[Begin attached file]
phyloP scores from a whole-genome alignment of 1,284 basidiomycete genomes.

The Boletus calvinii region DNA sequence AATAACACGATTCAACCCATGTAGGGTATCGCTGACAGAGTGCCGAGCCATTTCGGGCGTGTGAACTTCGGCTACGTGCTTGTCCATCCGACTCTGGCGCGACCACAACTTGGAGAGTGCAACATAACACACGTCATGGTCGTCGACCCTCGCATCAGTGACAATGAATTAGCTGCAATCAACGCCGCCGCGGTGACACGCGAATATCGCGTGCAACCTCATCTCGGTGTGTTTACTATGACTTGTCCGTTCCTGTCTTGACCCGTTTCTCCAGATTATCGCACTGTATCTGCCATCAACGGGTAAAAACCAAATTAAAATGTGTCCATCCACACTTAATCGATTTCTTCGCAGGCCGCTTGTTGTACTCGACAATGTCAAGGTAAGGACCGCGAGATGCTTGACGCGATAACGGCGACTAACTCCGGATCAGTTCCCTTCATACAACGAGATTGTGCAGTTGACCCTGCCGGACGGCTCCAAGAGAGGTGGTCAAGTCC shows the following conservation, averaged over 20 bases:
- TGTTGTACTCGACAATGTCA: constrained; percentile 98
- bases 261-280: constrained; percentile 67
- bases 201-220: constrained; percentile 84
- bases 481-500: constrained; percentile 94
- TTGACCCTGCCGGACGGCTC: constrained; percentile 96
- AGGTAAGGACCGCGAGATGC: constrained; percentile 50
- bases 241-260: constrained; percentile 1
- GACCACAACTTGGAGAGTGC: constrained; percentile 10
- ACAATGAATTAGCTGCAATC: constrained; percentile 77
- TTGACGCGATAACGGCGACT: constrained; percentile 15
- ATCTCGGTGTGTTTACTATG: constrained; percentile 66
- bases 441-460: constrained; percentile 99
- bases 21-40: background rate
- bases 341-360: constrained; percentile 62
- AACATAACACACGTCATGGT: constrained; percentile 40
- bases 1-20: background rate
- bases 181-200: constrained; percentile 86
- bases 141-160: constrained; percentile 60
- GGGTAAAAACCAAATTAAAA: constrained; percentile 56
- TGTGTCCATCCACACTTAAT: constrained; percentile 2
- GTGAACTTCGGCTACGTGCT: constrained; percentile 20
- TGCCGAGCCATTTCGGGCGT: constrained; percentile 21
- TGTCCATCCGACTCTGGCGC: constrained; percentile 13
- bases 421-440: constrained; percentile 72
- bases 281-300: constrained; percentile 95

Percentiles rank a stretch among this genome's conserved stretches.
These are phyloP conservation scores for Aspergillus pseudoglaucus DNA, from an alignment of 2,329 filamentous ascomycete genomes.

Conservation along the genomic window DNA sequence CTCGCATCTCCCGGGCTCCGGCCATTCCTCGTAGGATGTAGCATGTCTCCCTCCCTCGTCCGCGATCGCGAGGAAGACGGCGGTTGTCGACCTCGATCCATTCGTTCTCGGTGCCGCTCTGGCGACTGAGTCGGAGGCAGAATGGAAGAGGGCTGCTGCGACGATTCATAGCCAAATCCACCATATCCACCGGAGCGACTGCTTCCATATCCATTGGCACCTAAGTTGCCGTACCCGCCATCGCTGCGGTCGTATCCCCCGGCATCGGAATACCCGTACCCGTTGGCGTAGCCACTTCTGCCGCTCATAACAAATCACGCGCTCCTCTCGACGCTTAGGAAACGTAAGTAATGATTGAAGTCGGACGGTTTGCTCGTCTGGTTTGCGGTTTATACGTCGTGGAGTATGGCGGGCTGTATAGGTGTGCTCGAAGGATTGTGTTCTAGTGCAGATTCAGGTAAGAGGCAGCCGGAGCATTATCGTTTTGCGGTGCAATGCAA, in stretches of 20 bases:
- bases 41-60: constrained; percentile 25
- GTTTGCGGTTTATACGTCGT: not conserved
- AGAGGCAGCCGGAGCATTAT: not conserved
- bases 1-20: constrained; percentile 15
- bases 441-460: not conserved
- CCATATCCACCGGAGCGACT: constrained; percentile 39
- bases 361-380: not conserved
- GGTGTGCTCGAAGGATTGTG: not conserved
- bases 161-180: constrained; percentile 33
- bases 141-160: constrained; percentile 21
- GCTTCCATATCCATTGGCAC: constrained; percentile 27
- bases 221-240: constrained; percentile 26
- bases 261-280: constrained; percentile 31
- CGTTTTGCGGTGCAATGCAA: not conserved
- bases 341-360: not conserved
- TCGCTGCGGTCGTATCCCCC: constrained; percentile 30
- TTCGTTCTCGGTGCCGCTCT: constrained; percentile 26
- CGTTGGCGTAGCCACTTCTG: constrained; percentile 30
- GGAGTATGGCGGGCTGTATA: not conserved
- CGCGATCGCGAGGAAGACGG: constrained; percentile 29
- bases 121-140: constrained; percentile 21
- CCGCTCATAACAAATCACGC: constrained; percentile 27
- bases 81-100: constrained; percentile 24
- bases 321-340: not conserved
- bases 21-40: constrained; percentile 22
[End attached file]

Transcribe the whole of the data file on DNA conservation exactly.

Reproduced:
phyloP scores from a whole-genome alignment of 1,284 basidiomycete genomes.

The Boletus calvinii region DNA sequence AATAACACGATTCAACCCATGTAGGGTATCGCTGACAGAGTGCCGAGCCATTTCGGGCGTGTGAACTTCGGCTACGTGCTTGTCCATCCGACTCTGGCGCGACCACAACTTGGAGAGTGCAACATAACACACGTCATGGTCGTCGACCCTCGCATCAGTGACAATGAATTAGCTGCAATCAACGCCGCCGCGGTGACACGCGAATATCGCGTGCAACCTCATCTCGGTGTGTTTACTATGACTTGTCCGTTCCTGTCTTGACCCGTTTCTCCAGATTATCGCACTGTATCTGCCATCAACGGGTAAAAACCAAATTAAAATGTGTCCATCCACACTTAATCGATTTCTTCGCAGGCCGCTTGTTGTACTCGACAATGTCAAGGTAAGGACCGCGAGATGCTTGACGCGATAACGGCGACTAACTCCGGATCAGTTCCCTTCATACAACGAGATTGTGCAGTTGACCCTGCCGGACGGCTCCAAGAGAGGTGGTCAAGTCC shows the following conservation, averaged over 20 bases:
- TGTTGTACTCGACAATGTCA: constrained; percentile 98
- bases 261-280: constrained; percentile 67
- bases 201-220: constrained; percentile 84
- bases 481-500: constrained; percentile 94
- TTGACCCTGCCGGACGGCTC: constrained; percentile 96
- AGGTAAGGACCGCGAGATGC: constrained; percentile 50
- bases 241-260: constrained; percentile 1
- GACCACAACTTGGAGAGTGC: constrained; percentile 10
- ACAATGAATTAGCTGCAATC: constrained; percentile 77
- TTGACGCGATAACGGCGACT: constrained; percentile 15
- ATCTCGGTGTGTTTACTATG: constrained; percentile 66
- bases 441-460: constrained; percentile 99
- bases 21-40: background rate
- bases 341-360: constrained; percentile 62
- AACATAACACACGTCATGGT: constrained; percentile 40
- bases 1-20: background rate
- bases 181-200: constrained; percentile 86
- bases 141-160: constrained; percentile 60
- GGGTAAAAACCAAATTAAAA: constrained; percentile 56
- TGTGTCCATCCACACTTAAT: constrained; percentile 2
- GTGAACTTCGGCTACGTGCT: constrained; percentile 20
- TGCCGAGCCATTTCGGGCGT: constrained; percentile 21
- TGTCCATCCGACTCTGGCGC: constrained; percentile 13
- bases 421-440: constrained; percentile 72
- bases 281-300: constrained; percentile 95

Percentiles rank a stretch among this genome's conserved stretches.
These are phyloP conservation scores for Aspergillus pseudoglaucus DNA, from an alignment of 2,329 filamentous ascomycete genomes.

Conservation along the genomic window DNA sequence CTCGCATCTCCCGGGCTCCGGCCATTCCTCGTAGGATGTAGCATGTCTCCCTCCCTCGTCCGCGATCGCGAGGAAGACGGCGGTTGTCGACCTCGATCCATTCGTTCTCGGTGCCGCTCTGGCGACTGAGTCGGAGGCAGAATGGAAGAGGGCTGCTGCGACGATTCATAGCCAAATCCACCATATCCACCGGAGCGACTGCTTCCATATCCATTGGCACCTAAGTTGCCGTACCCGCCATCGCTGCGGTCGTATCCCCCGGCATCGGAATACCCGTACCCGTTGGCGTAGCCACTTCTGCCGCTCATAACAAATCACGCGCTCCTCTCGACGCTTAGGAAACGTAAGTAATGATTGAAGTCGGACGGTTTGCTCGTCTGGTTTGCGGTTTATACGTCGTGGAGTATGGCGGGCTGTATAGGTGTGCTCGAAGGATTGTGTTCTAGTGCAGATTCAGGTAAGAGGCAGCCGGAGCATTATCGTTTTGCGGTGCAATGCAA, in stretches of 20 bases:
- bases 41-60: constrained; percentile 25
- GTTTGCGGTTTATACGTCGT: not conserved
- AGAGGCAGCCGGAGCATTAT: not conserved
- bases 1-20: constrained; percentile 15
- bases 441-460: not conserved
- CCATATCCACCGGAGCGACT: constrained; percentile 39
- bases 361-380: not conserved
- GGTGTGCTCGAAGGATTGTG: not conserved
- bases 161-180: constrained; percentile 33
- bases 141-160: constrained; percentile 21
- GCTTCCATATCCATTGGCAC: constrained; percentile 27
- bases 221-240: constrained; percentile 26
- bases 261-280: constrained; percentile 31
- CGTTTTGCGGTGCAATGCAA: not conserved
- bases 341-360: not conserved
- TCGCTGCGGTCGTATCCCCC: constrained; percentile 30
- TTCGTTCTCGGTGCCGCTCT: constrained; percentile 26
- CGTTGGCGTAGCCACTTCTG: constrained; percentile 30
- GGAGTATGGCGGGCTGTATA: not conserved
- CGCGATCGCGAGGAAGACGG: constrained; percentile 29
- bases 121-140: constrained; percentile 21
- CCGCTCATAACAAATCACGC: constrained; percentile 27
- bases 81-100: constrained; percentile 24
- bases 321-340: not conserved
- bases 21-40: constrained; percentile 22